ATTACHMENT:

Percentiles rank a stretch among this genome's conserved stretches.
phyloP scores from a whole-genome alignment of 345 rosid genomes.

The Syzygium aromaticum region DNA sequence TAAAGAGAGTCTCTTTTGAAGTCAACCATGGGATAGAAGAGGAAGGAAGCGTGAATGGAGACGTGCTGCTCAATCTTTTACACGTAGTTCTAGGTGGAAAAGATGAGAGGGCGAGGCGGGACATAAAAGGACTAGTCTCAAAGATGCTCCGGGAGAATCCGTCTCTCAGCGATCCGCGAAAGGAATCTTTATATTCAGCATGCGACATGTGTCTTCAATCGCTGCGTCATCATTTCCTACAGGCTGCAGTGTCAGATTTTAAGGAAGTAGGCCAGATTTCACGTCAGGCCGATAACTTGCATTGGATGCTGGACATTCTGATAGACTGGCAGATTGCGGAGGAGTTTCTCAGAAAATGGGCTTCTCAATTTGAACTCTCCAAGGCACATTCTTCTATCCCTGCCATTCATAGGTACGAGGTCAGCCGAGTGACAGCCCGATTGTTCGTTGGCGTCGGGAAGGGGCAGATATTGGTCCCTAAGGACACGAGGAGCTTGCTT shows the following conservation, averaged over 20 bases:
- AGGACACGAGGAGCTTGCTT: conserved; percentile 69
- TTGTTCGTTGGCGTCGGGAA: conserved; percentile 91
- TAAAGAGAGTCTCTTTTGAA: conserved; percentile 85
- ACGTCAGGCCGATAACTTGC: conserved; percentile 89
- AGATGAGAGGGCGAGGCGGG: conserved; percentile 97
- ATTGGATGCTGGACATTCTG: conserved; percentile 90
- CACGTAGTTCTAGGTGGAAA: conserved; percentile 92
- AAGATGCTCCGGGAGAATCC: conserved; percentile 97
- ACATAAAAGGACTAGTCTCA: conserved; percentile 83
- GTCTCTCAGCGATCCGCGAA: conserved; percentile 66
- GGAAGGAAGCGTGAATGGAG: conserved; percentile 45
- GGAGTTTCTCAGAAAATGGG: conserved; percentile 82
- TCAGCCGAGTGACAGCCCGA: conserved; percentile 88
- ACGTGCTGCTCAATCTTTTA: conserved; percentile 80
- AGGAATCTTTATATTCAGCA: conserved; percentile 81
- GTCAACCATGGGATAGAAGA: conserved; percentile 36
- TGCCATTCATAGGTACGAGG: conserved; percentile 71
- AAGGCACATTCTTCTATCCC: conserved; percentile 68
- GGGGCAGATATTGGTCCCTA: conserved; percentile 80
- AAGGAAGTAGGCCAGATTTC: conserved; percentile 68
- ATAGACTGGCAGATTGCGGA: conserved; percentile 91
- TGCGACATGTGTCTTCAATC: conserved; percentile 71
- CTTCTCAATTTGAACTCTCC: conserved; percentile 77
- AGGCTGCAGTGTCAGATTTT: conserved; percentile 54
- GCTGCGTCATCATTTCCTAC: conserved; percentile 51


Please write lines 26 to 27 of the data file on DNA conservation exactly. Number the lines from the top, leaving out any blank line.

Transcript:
- CTTCTCAATTTGAACTCTCC: conserved; percentile 77
- AGGCTGCAGTGTCAGATTTT: conserved; percentile 54